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您可以將USB 1.1集線器連接到牆上插座和充電設備嗎?

您可以將USB 1.1集線器連接到牆上插座和充電設備嗎?

Geoffrey Carr

讓舊硬件只是坐在周圍收集灰塵或擋住路徑是令人沮喪的,所以如果它可以重新利用並再次變得有用,那麼它就是令人高興的事。今天的超級用戶問答帖討論了為好奇的讀者重新利用舊的USB 1.1集線器設備的可能性。

今天的問答環節由SuperUser提供,這是Stack Exchange的一個細分,Stack Exchange是一個社區驅動的問答網站分組。

照片由Alexandros Kostalas(Flickr)提供。


超級用戶閱讀器user1049697想知道是否可以使用舊的USB 1.1集線器為他的設備充電:

I have an old USB 1.1 hub and I was wondering if it could be repurposed for something useful. Would it be possible to connect it to a wall charger that has a built-in USB outlet and use the hub to get 4 USB charging ports? Do USB hubs not work well when connected to wall outlets?

The image below shows a hub similar to the USB 1.1 hub I have:

(Update) I did try this with some devices and the results are as follows:

  • My old Android 2.3 device will charge, albeit very slowly.
  • My iPhone 5S will not charge at all.

是否可以使用舊的USB 1.1集線器為設備充電?



Unfortunately, it really depends on the specifics of the implementation of both the hub and the device.

The vast majority of simple hubs do not really implement any sort of power control. They will just connect the USB power lines directly to either their host or an external (regulated) power supply, which means you would effectively be sharing the capacity of the power source over all ports.

In practice, however, USB charging gets quite complex. The bottom line is that your USB 1.1 hub will probably charge your peripherals, but at a reduced rate. This is not because the hub is actively limiting the current output, but because peripherals will limit the current they draw unless they can positively confirm the host is capable of supplying that current (to prevent damage to hosts that cannot).

This reduced rate depends on the specific peripheral and the specific hub, but it likely ranges from 100 mA to 500 mA, which is far less than a modern smart phone’s maximum (over 1,000 mA).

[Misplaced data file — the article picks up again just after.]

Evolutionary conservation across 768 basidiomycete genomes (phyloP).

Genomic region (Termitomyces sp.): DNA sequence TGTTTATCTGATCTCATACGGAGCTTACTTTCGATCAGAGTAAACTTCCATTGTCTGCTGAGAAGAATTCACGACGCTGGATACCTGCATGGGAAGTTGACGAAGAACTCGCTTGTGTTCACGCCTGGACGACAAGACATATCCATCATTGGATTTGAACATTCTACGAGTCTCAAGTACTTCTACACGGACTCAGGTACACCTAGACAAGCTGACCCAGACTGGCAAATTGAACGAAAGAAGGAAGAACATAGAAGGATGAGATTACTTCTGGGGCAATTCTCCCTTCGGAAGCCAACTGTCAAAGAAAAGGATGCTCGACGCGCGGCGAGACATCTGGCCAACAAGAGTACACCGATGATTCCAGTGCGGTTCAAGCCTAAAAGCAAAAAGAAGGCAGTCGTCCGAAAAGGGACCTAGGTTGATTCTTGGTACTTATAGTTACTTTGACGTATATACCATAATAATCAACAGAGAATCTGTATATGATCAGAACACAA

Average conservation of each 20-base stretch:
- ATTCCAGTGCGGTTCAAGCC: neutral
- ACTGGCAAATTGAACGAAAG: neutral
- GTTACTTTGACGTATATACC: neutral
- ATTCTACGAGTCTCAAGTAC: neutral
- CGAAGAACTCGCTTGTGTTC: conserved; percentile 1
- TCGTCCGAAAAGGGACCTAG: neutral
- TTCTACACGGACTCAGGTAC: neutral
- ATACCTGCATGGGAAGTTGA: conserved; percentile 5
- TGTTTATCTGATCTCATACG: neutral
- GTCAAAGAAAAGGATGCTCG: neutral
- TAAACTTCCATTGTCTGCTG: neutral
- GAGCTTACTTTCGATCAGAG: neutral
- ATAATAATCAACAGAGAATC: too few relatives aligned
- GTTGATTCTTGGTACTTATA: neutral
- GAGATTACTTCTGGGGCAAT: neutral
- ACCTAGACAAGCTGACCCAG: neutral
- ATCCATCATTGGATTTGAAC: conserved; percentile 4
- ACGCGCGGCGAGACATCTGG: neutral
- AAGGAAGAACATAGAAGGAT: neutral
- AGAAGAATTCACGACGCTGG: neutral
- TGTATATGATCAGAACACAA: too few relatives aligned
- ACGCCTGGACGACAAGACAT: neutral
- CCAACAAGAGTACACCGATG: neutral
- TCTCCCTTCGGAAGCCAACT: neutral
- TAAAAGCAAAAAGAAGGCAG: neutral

To elaborate:

1. If the host implements some kind of power control, then the peripheral must initiate a data connection and negotiate properly. Even though this is technically required by the specs (except the newer battery charging specs), some peripherals might not do so. I imagine most smart phones will at least try, but there are many ‘dumb’ USB peripherals that will not.

2. In the case of a hub connected to a USB power supply without a proper host, it might not work at all.

3. Negotiation is as follows:

  • Each peripheral is permitted to draw one unit load without negotiation. Each peripheral should communicate with the host to request more units.
  • USB 1.1 and 2.0 define one unit load as 100 mA, with a maximum of 5 unit loads (500 mA).
  • USB 3.0 defines one unit load as 150 mA, with a maximum of 6 unit loads (900 mA).

4. Modern devices often need more power (smart phones often draw 1,000 mA – 2,000 mA).

5. There is a battery charging specification that deals with this. Read through the article “How USB Charges Just About Any Electronic Device” for details on how its negotiation and detection works, but that is not too important.

  • The charging limit is 1,500 mA, but only if the data lines are shorted together (or respond as if they have been). This is not the case with a data-capable host like a USB hub. There is an additional profile that deals with this, but a USB 1.1 hub probably does not implement it.
  • With a non-compatible host, most smarter peripherals will fail to detect a high-capacity source and will therefore fall back to charging at 500 mA at most. This means your USB hub will likely charge the device at a significantly slower rate than plugging the peripheral directly into the charger.

5. There are some other specs such as Apple’s protocol, Qualcomm’s quick charge protocol, etc. They all have their own detection and negotiation methods. They will also not work with a USB 1.1 hub.

6. There is a newer USB Power Delivery spec, but almost nothing implements it yet and it deals with all sorts of wacky things like different voltages.

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